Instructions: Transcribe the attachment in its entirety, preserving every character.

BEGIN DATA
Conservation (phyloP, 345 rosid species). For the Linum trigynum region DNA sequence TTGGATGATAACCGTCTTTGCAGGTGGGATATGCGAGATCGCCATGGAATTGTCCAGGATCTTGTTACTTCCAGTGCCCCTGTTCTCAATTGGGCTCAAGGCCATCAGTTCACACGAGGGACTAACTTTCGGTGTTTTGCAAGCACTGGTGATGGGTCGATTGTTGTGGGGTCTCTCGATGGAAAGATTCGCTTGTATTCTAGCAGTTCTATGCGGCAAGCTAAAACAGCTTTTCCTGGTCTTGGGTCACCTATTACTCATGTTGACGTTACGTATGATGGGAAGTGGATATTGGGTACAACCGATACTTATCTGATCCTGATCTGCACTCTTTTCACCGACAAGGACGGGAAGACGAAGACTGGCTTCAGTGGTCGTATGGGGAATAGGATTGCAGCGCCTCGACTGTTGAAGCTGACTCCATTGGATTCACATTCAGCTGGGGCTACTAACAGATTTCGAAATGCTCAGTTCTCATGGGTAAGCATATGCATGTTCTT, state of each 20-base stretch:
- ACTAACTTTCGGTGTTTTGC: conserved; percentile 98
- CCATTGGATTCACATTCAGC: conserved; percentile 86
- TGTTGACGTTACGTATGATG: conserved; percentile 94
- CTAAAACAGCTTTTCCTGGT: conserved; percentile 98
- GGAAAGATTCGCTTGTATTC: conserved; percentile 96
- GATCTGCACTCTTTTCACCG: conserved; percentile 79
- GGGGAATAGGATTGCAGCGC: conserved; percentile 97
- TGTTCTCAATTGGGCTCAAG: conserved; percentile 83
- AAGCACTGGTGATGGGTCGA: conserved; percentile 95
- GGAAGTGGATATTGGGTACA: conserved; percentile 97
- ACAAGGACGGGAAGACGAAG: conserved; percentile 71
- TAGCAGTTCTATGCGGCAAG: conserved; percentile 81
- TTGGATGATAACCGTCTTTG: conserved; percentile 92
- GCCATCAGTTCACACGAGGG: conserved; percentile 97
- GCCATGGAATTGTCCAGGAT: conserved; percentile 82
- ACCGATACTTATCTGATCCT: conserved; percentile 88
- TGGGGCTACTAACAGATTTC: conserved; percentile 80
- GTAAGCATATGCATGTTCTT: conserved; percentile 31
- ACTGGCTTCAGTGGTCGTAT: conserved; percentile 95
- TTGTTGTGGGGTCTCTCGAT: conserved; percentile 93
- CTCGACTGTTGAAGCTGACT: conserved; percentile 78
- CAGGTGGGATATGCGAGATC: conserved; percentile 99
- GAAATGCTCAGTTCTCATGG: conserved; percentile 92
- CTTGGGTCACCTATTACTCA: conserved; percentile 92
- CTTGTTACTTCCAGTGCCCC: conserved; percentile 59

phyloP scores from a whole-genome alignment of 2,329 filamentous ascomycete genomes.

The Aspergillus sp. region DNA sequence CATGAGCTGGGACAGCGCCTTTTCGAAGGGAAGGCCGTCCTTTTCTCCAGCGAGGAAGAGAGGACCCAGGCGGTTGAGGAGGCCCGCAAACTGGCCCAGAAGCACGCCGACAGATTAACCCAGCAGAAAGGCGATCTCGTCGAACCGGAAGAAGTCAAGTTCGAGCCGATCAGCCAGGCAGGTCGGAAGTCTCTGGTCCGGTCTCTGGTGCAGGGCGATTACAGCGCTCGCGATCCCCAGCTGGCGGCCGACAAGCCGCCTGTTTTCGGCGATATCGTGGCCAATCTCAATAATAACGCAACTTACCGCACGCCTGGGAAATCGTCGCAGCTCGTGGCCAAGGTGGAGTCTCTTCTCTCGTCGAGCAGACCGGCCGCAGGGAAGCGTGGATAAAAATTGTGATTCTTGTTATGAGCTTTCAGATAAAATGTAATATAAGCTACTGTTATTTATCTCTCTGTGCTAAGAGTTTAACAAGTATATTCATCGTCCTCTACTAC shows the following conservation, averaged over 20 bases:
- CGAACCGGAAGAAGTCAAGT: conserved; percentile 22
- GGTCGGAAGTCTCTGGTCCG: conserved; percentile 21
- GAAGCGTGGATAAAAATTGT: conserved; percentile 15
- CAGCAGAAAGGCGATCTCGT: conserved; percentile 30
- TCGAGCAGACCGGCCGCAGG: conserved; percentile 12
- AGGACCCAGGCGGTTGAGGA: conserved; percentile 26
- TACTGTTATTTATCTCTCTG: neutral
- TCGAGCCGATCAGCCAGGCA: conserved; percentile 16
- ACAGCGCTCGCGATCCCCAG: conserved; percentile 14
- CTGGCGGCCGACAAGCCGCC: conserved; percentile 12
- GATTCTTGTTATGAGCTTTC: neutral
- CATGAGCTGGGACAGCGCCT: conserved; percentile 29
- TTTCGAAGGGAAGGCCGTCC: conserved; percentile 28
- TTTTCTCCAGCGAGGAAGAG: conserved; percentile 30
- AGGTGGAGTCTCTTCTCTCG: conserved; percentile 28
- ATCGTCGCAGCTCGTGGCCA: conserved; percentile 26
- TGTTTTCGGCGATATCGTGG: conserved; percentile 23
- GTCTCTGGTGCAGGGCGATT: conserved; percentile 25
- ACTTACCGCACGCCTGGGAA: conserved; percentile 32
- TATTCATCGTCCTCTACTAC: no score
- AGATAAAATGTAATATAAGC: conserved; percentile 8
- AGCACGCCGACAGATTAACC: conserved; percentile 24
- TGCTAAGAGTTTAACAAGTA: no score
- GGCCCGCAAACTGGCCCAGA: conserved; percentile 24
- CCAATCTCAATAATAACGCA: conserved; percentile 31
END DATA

Conservation (phyloP, 345 rosid species). For the Linum trigynum region DNA sequence TTGGATGATAACCGTCTTTGCAGGTGGGATATGCGAGATCGCCATGGAATTGTCCAGGATCTTGTTACTTCCAGTGCCCCTGTTCTCAATTGGGCTCAAGGCCATCAGTTCACACGAGGGACTAACTTTCGGTGTTTTGCAAGCACTGGTGATGGGTCGATTGTTGTGGGGTCTCTCGATGGAAAGATTCGCTTGTATTCTAGCAGTTCTATGCGGCAAGCTAAAACAGCTTTTCCTGGTCTTGGGTCACCTATTACTCATGTTGACGTTACGTATGATGGGAAGTGGATATTGGGTACAACCGATACTTATCTGATCCTGATCTGCACTCTTTTCACCGACAAGGACGGGAAGACGAAGACTGGCTTCAGTGGTCGTATGGGGAATAGGATTGCAGCGCCTCGACTGTTGAAGCTGACTCCATTGGATTCACATTCAGCTGGGGCTACTAACAGATTTCGAAATGCTCAGTTCTCATGGGTAAGCATATGCATGTTCTT, state of each 20-base stretch:
- ACTAACTTTCGGTGTTTTGC: conserved; percentile 98
- CCATTGGATTCACATTCAGC: conserved; percentile 86
- TGTTGACGTTACGTATGATG: conserved; percentile 94
- CTAAAACAGCTTTTCCTGGT: conserved; percentile 98
- GGAAAGATTCGCTTGTATTC: conserved; percentile 96
- GATCTGCACTCTTTTCACCG: conserved; percentile 79
- GGGGAATAGGATTGCAGCGC: conserved; percentile 97
- TGTTCTCAATTGGGCTCAAG: conserved; percentile 83
- AAGCACTGGTGATGGGTCGA: conserved; percentile 95
- GGAAGTGGATATTGGGTACA: conserved; percentile 97
- ACAAGGACGGGAAGACGAAG: conserved; percentile 71
- TAGCAGTTCTATGCGGCAAG: conserved; percentile 81
- TTGGATGATAACCGTCTTTG: conserved; percentile 92
- GCCATCAGTTCACACGAGGG: conserved; percentile 97
- GCCATGGAATTGTCCAGGAT: conserved; percentile 82
- ACCGATACTTATCTGATCCT: conserved; percentile 88
- TGGGGCTACTAACAGATTTC: conserved; percentile 80
- GTAAGCATATGCATGTTCTT: conserved; percentile 31
- ACTGGCTTCAGTGGTCGTAT: conserved; percentile 95
- TTGTTGTGGGGTCTCTCGAT: conserved; percentile 93
- CTCGACTGTTGAAGCTGACT: conserved; percentile 78
- CAGGTGGGATATGCGAGATC: conserved; percentile 99
- GAAATGCTCAGTTCTCATGG: conserved; percentile 92
- CTTGGGTCACCTATTACTCA: conserved; percentile 92
- CTTGTTACTTCCAGTGCCCC: conserved; percentile 59

phyloP scores from a whole-genome alignment of 2,329 filamentous ascomycete genomes.

The Aspergillus sp. region DNA sequence CATGAGCTGGGACAGCGCCTTTTCGAAGGGAAGGCCGTCCTTTTCTCCAGCGAGGAAGAGAGGACCCAGGCGGTTGAGGAGGCCCGCAAACTGGCCCAGAAGCACGCCGACAGATTAACCCAGCAGAAAGGCGATCTCGTCGAACCGGAAGAAGTCAAGTTCGAGCCGATCAGCCAGGCAGGTCGGAAGTCTCTGGTCCGGTCTCTGGTGCAGGGCGATTACAGCGCTCGCGATCCCCAGCTGGCGGCCGACAAGCCGCCTGTTTTCGGCGATATCGTGGCCAATCTCAATAATAACGCAACTTACCGCACGCCTGGGAAATCGTCGCAGCTCGTGGCCAAGGTGGAGTCTCTTCTCTCGTCGAGCAGACCGGCCGCAGGGAAGCGTGGATAAAAATTGTGATTCTTGTTATGAGCTTTCAGATAAAATGTAATATAAGCTACTGTTATTTATCTCTCTGTGCTAAGAGTTTAACAAGTATATTCATCGTCCTCTACTAC shows the following conservation, averaged over 20 bases:
- CGAACCGGAAGAAGTCAAGT: conserved; percentile 22
- GGTCGGAAGTCTCTGGTCCG: conserved; percentile 21
- GAAGCGTGGATAAAAATTGT: conserved; percentile 15
- CAGCAGAAAGGCGATCTCGT: conserved; percentile 30
- TCGAGCAGACCGGCCGCAGG: conserved; percentile 12
- AGGACCCAGGCGGTTGAGGA: conserved; percentile 26
- TACTGTTATTTATCTCTCTG: neutral
- TCGAGCCGATCAGCCAGGCA: conserved; percentile 16
- ACAGCGCTCGCGATCCCCAG: conserved; percentile 14
- CTGGCGGCCGACAAGCCGCC: conserved; percentile 12
- GATTCTTGTTATGAGCTTTC: neutral
- CATGAGCTGGGACAGCGCCT: conserved; percentile 29
- TTTCGAAGGGAAGGCCGTCC: conserved; percentile 28
- TTTTCTCCAGCGAGGAAGAG: conserved; percentile 30
- AGGTGGAGTCTCTTCTCTCG: conserved; percentile 28
- ATCGTCGCAGCTCGTGGCCA: conserved; percentile 26
- TGTTTTCGGCGATATCGTGG: conserved; percentile 23
- GTCTCTGGTGCAGGGCGATT: conserved; percentile 25
- ACTTACCGCACGCCTGGGAA: conserved; percentile 32
- TATTCATCGTCCTCTACTAC: no score
- AGATAAAATGTAATATAAGC: conserved; percentile 8
- AGCACGCCGACAGATTAACC: conserved; percentile 24
- TGCTAAGAGTTTAACAAGTA: no score
- GGCCCGCAAACTGGCCCAGA: conserved; percentile 24
- CCAATCTCAATAATAACGCA: conserved; percentile 31